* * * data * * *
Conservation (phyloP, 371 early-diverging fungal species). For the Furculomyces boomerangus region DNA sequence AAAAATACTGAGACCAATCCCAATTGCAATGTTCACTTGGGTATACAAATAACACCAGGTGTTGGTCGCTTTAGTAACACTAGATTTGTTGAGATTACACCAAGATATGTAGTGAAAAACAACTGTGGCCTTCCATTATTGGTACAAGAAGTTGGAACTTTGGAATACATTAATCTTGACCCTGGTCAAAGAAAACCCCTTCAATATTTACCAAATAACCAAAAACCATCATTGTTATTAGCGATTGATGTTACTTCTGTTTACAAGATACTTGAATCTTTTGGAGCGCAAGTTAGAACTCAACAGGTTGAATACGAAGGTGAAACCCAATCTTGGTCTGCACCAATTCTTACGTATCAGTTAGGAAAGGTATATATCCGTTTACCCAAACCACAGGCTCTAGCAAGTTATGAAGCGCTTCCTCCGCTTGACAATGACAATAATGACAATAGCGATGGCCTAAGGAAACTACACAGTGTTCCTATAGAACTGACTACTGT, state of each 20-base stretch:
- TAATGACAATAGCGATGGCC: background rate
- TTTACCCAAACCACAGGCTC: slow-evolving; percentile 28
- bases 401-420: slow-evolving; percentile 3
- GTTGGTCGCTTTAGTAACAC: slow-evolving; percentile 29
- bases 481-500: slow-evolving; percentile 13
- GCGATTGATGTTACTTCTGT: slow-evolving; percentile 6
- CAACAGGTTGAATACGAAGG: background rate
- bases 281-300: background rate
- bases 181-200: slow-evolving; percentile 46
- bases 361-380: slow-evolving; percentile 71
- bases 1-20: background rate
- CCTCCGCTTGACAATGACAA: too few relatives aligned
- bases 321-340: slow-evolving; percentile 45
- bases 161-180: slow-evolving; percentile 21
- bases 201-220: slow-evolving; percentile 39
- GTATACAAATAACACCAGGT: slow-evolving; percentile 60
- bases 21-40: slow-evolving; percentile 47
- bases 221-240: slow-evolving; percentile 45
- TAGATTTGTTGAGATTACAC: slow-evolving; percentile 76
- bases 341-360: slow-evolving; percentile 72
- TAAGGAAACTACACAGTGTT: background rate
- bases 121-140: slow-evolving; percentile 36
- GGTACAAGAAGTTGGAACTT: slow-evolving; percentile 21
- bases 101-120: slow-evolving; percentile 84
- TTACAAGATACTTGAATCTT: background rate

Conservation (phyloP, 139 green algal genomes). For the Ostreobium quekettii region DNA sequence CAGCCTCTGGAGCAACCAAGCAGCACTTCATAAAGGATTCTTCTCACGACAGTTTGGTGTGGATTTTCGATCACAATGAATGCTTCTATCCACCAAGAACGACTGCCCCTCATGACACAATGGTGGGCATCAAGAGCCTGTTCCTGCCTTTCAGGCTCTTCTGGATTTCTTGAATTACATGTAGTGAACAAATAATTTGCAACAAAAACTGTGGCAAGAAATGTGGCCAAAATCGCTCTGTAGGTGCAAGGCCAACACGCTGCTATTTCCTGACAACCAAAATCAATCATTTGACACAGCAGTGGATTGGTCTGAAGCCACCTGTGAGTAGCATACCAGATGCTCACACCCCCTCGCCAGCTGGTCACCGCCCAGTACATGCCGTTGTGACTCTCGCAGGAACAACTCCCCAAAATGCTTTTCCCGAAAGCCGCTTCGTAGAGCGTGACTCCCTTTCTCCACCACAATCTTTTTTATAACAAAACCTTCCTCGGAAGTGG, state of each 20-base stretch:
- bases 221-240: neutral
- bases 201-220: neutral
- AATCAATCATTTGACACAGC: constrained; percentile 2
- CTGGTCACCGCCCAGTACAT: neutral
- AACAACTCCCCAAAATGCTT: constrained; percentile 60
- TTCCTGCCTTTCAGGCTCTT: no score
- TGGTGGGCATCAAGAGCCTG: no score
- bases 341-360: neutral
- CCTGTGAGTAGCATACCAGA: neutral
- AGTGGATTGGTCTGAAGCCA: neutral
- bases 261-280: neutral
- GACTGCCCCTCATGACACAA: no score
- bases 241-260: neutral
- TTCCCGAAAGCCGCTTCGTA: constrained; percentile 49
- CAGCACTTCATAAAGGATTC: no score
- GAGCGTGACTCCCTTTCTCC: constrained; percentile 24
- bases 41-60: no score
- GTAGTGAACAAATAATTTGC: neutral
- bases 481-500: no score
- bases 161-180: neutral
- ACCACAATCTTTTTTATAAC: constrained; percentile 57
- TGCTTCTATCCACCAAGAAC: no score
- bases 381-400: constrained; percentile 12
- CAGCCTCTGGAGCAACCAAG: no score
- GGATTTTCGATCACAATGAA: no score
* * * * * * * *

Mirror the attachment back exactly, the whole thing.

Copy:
Conservation (phyloP, 371 early-diverging fungal species). For the Furculomyces boomerangus region DNA sequence AAAAATACTGAGACCAATCCCAATTGCAATGTTCACTTGGGTATACAAATAACACCAGGTGTTGGTCGCTTTAGTAACACTAGATTTGTTGAGATTACACCAAGATATGTAGTGAAAAACAACTGTGGCCTTCCATTATTGGTACAAGAAGTTGGAACTTTGGAATACATTAATCTTGACCCTGGTCAAAGAAAACCCCTTCAATATTTACCAAATAACCAAAAACCATCATTGTTATTAGCGATTGATGTTACTTCTGTTTACAAGATACTTGAATCTTTTGGAGCGCAAGTTAGAACTCAACAGGTTGAATACGAAGGTGAAACCCAATCTTGGTCTGCACCAATTCTTACGTATCAGTTAGGAAAGGTATATATCCGTTTACCCAAACCACAGGCTCTAGCAAGTTATGAAGCGCTTCCTCCGCTTGACAATGACAATAATGACAATAGCGATGGCCTAAGGAAACTACACAGTGTTCCTATAGAACTGACTACTGT, state of each 20-base stretch:
- TAATGACAATAGCGATGGCC: background rate
- TTTACCCAAACCACAGGCTC: slow-evolving; percentile 28
- bases 401-420: slow-evolving; percentile 3
- GTTGGTCGCTTTAGTAACAC: slow-evolving; percentile 29
- bases 481-500: slow-evolving; percentile 13
- GCGATTGATGTTACTTCTGT: slow-evolving; percentile 6
- CAACAGGTTGAATACGAAGG: background rate
- bases 281-300: background rate
- bases 181-200: slow-evolving; percentile 46
- bases 361-380: slow-evolving; percentile 71
- bases 1-20: background rate
- CCTCCGCTTGACAATGACAA: too few relatives aligned
- bases 321-340: slow-evolving; percentile 45
- bases 161-180: slow-evolving; percentile 21
- bases 201-220: slow-evolving; percentile 39
- GTATACAAATAACACCAGGT: slow-evolving; percentile 60
- bases 21-40: slow-evolving; percentile 47
- bases 221-240: slow-evolving; percentile 45
- TAGATTTGTTGAGATTACAC: slow-evolving; percentile 76
- bases 341-360: slow-evolving; percentile 72
- TAAGGAAACTACACAGTGTT: background rate
- bases 121-140: slow-evolving; percentile 36
- GGTACAAGAAGTTGGAACTT: slow-evolving; percentile 21
- bases 101-120: slow-evolving; percentile 84
- TTACAAGATACTTGAATCTT: background rate

Conservation (phyloP, 139 green algal genomes). For the Ostreobium quekettii region DNA sequence CAGCCTCTGGAGCAACCAAGCAGCACTTCATAAAGGATTCTTCTCACGACAGTTTGGTGTGGATTTTCGATCACAATGAATGCTTCTATCCACCAAGAACGACTGCCCCTCATGACACAATGGTGGGCATCAAGAGCCTGTTCCTGCCTTTCAGGCTCTTCTGGATTTCTTGAATTACATGTAGTGAACAAATAATTTGCAACAAAAACTGTGGCAAGAAATGTGGCCAAAATCGCTCTGTAGGTGCAAGGCCAACACGCTGCTATTTCCTGACAACCAAAATCAATCATTTGACACAGCAGTGGATTGGTCTGAAGCCACCTGTGAGTAGCATACCAGATGCTCACACCCCCTCGCCAGCTGGTCACCGCCCAGTACATGCCGTTGTGACTCTCGCAGGAACAACTCCCCAAAATGCTTTTCCCGAAAGCCGCTTCGTAGAGCGTGACTCCCTTTCTCCACCACAATCTTTTTTATAACAAAACCTTCCTCGGAAGTGG, state of each 20-base stretch:
- bases 221-240: neutral
- bases 201-220: neutral
- AATCAATCATTTGACACAGC: constrained; percentile 2
- CTGGTCACCGCCCAGTACAT: neutral
- AACAACTCCCCAAAATGCTT: constrained; percentile 60
- TTCCTGCCTTTCAGGCTCTT: no score
- TGGTGGGCATCAAGAGCCTG: no score
- bases 341-360: neutral
- CCTGTGAGTAGCATACCAGA: neutral
- AGTGGATTGGTCTGAAGCCA: neutral
- bases 261-280: neutral
- GACTGCCCCTCATGACACAA: no score
- bases 241-260: neutral
- TTCCCGAAAGCCGCTTCGTA: constrained; percentile 49
- CAGCACTTCATAAAGGATTC: no score
- GAGCGTGACTCCCTTTCTCC: constrained; percentile 24
- bases 41-60: no score
- GTAGTGAACAAATAATTTGC: neutral
- bases 481-500: no score
- bases 161-180: neutral
- ACCACAATCTTTTTTATAAC: constrained; percentile 57
- TGCTTCTATCCACCAAGAAC: no score
- bases 381-400: constrained; percentile 12
- CAGCCTCTGGAGCAACCAAG: no score
- GGATTTTCGATCACAATGAA: no score